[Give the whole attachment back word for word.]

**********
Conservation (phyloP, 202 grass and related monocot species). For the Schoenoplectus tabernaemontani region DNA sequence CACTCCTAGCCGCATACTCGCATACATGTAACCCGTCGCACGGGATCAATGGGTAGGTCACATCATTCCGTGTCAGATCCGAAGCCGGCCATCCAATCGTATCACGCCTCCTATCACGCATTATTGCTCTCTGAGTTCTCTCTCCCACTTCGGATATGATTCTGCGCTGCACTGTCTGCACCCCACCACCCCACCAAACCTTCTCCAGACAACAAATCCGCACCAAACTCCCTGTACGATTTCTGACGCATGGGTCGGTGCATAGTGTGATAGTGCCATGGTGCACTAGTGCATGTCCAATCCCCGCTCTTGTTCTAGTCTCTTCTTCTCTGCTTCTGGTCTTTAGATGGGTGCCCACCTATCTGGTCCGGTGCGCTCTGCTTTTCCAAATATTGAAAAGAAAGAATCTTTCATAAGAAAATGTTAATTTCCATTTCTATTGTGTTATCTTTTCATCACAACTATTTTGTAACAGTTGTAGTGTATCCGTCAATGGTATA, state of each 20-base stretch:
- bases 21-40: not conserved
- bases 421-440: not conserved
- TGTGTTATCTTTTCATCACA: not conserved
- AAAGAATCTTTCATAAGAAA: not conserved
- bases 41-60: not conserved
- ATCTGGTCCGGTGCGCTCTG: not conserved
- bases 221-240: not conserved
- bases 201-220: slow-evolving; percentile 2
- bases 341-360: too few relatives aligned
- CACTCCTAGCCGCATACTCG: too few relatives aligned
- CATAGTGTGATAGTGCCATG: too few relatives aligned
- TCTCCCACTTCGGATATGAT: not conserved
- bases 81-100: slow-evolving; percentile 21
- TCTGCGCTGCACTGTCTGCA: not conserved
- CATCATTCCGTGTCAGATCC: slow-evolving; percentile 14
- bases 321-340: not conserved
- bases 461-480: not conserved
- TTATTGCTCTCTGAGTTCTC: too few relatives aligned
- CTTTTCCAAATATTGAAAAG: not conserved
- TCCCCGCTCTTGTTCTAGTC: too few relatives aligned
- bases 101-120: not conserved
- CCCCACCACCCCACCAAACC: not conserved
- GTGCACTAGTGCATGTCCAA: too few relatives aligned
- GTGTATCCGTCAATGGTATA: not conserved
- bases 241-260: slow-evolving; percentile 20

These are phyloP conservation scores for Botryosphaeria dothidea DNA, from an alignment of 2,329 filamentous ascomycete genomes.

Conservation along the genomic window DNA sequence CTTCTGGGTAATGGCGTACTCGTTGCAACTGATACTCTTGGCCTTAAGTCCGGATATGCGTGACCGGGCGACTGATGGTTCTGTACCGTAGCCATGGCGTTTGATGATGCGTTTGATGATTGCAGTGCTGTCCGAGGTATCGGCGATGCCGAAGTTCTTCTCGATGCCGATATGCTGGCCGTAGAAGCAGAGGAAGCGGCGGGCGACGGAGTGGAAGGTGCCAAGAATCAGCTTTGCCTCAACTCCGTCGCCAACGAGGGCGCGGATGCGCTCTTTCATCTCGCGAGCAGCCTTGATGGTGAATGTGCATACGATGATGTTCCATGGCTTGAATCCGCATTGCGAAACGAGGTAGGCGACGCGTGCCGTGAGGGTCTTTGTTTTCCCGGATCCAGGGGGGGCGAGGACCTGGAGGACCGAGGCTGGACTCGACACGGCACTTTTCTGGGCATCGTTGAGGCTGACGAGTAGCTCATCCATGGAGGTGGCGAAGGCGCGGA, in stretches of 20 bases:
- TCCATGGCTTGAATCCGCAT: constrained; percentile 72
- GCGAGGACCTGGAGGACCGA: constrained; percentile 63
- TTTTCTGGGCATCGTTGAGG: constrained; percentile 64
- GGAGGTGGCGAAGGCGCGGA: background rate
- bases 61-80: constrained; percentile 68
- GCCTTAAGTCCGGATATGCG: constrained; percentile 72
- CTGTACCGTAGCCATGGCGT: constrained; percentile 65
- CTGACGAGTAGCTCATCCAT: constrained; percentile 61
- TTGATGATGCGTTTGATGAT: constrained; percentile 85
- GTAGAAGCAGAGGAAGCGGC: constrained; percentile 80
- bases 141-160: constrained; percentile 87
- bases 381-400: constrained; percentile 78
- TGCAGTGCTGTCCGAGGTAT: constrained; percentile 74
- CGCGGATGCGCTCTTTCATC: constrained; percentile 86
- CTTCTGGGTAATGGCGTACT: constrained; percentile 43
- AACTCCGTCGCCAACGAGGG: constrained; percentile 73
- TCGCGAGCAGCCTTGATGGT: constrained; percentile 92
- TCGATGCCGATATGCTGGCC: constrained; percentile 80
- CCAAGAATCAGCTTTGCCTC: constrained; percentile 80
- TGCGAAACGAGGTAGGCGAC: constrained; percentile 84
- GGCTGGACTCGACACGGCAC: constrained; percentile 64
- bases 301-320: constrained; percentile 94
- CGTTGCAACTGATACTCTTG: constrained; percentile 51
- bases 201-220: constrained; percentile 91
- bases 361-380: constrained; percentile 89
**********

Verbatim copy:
Conservation (phyloP, 202 grass and related monocot species). For the Schoenoplectus tabernaemontani region DNA sequence CACTCCTAGCCGCATACTCGCATACATGTAACCCGTCGCACGGGATCAATGGGTAGGTCACATCATTCCGTGTCAGATCCGAAGCCGGCCATCCAATCGTATCACGCCTCCTATCACGCATTATTGCTCTCTGAGTTCTCTCTCCCACTTCGGATATGATTCTGCGCTGCACTGTCTGCACCCCACCACCCCACCAAACCTTCTCCAGACAACAAATCCGCACCAAACTCCCTGTACGATTTCTGACGCATGGGTCGGTGCATAGTGTGATAGTGCCATGGTGCACTAGTGCATGTCCAATCCCCGCTCTTGTTCTAGTCTCTTCTTCTCTGCTTCTGGTCTTTAGATGGGTGCCCACCTATCTGGTCCGGTGCGCTCTGCTTTTCCAAATATTGAAAAGAAAGAATCTTTCATAAGAAAATGTTAATTTCCATTTCTATTGTGTTATCTTTTCATCACAACTATTTTGTAACAGTTGTAGTGTATCCGTCAATGGTATA, state of each 20-base stretch:
- bases 21-40: not conserved
- bases 421-440: not conserved
- TGTGTTATCTTTTCATCACA: not conserved
- AAAGAATCTTTCATAAGAAA: not conserved
- bases 41-60: not conserved
- ATCTGGTCCGGTGCGCTCTG: not conserved
- bases 221-240: not conserved
- bases 201-220: slow-evolving; percentile 2
- bases 341-360: too few relatives aligned
- CACTCCTAGCCGCATACTCG: too few relatives aligned
- CATAGTGTGATAGTGCCATG: too few relatives aligned
- TCTCCCACTTCGGATATGAT: not conserved
- bases 81-100: slow-evolving; percentile 21
- TCTGCGCTGCACTGTCTGCA: not conserved
- CATCATTCCGTGTCAGATCC: slow-evolving; percentile 14
- bases 321-340: not conserved
- bases 461-480: not conserved
- TTATTGCTCTCTGAGTTCTC: too few relatives aligned
- CTTTTCCAAATATTGAAAAG: not conserved
- TCCCCGCTCTTGTTCTAGTC: too few relatives aligned
- bases 101-120: not conserved
- CCCCACCACCCCACCAAACC: not conserved
- GTGCACTAGTGCATGTCCAA: too few relatives aligned
- GTGTATCCGTCAATGGTATA: not conserved
- bases 241-260: slow-evolving; percentile 20

These are phyloP conservation scores for Botryosphaeria dothidea DNA, from an alignment of 2,329 filamentous ascomycete genomes.

Conservation along the genomic window DNA sequence CTTCTGGGTAATGGCGTACTCGTTGCAACTGATACTCTTGGCCTTAAGTCCGGATATGCGTGACCGGGCGACTGATGGTTCTGTACCGTAGCCATGGCGTTTGATGATGCGTTTGATGATTGCAGTGCTGTCCGAGGTATCGGCGATGCCGAAGTTCTTCTCGATGCCGATATGCTGGCCGTAGAAGCAGAGGAAGCGGCGGGCGACGGAGTGGAAGGTGCCAAGAATCAGCTTTGCCTCAACTCCGTCGCCAACGAGGGCGCGGATGCGCTCTTTCATCTCGCGAGCAGCCTTGATGGTGAATGTGCATACGATGATGTTCCATGGCTTGAATCCGCATTGCGAAACGAGGTAGGCGACGCGTGCCGTGAGGGTCTTTGTTTTCCCGGATCCAGGGGGGGCGAGGACCTGGAGGACCGAGGCTGGACTCGACACGGCACTTTTCTGGGCATCGTTGAGGCTGACGAGTAGCTCATCCATGGAGGTGGCGAAGGCGCGGA, in stretches of 20 bases:
- TCCATGGCTTGAATCCGCAT: constrained; percentile 72
- GCGAGGACCTGGAGGACCGA: constrained; percentile 63
- TTTTCTGGGCATCGTTGAGG: constrained; percentile 64
- GGAGGTGGCGAAGGCGCGGA: background rate
- bases 61-80: constrained; percentile 68
- GCCTTAAGTCCGGATATGCG: constrained; percentile 72
- CTGTACCGTAGCCATGGCGT: constrained; percentile 65
- CTGACGAGTAGCTCATCCAT: constrained; percentile 61
- TTGATGATGCGTTTGATGAT: constrained; percentile 85
- GTAGAAGCAGAGGAAGCGGC: constrained; percentile 80
- bases 141-160: constrained; percentile 87
- bases 381-400: constrained; percentile 78
- TGCAGTGCTGTCCGAGGTAT: constrained; percentile 74
- CGCGGATGCGCTCTTTCATC: constrained; percentile 86
- CTTCTGGGTAATGGCGTACT: constrained; percentile 43
- AACTCCGTCGCCAACGAGGG: constrained; percentile 73
- TCGCGAGCAGCCTTGATGGT: constrained; percentile 92
- TCGATGCCGATATGCTGGCC: constrained; percentile 80
- CCAAGAATCAGCTTTGCCTC: constrained; percentile 80
- TGCGAAACGAGGTAGGCGAC: constrained; percentile 84
- GGCTGGACTCGACACGGCAC: constrained; percentile 64
- bases 301-320: constrained; percentile 94
- CGTTGCAACTGATACTCTTG: constrained; percentile 51
- bases 201-220: constrained; percentile 91
- bases 361-380: constrained; percentile 89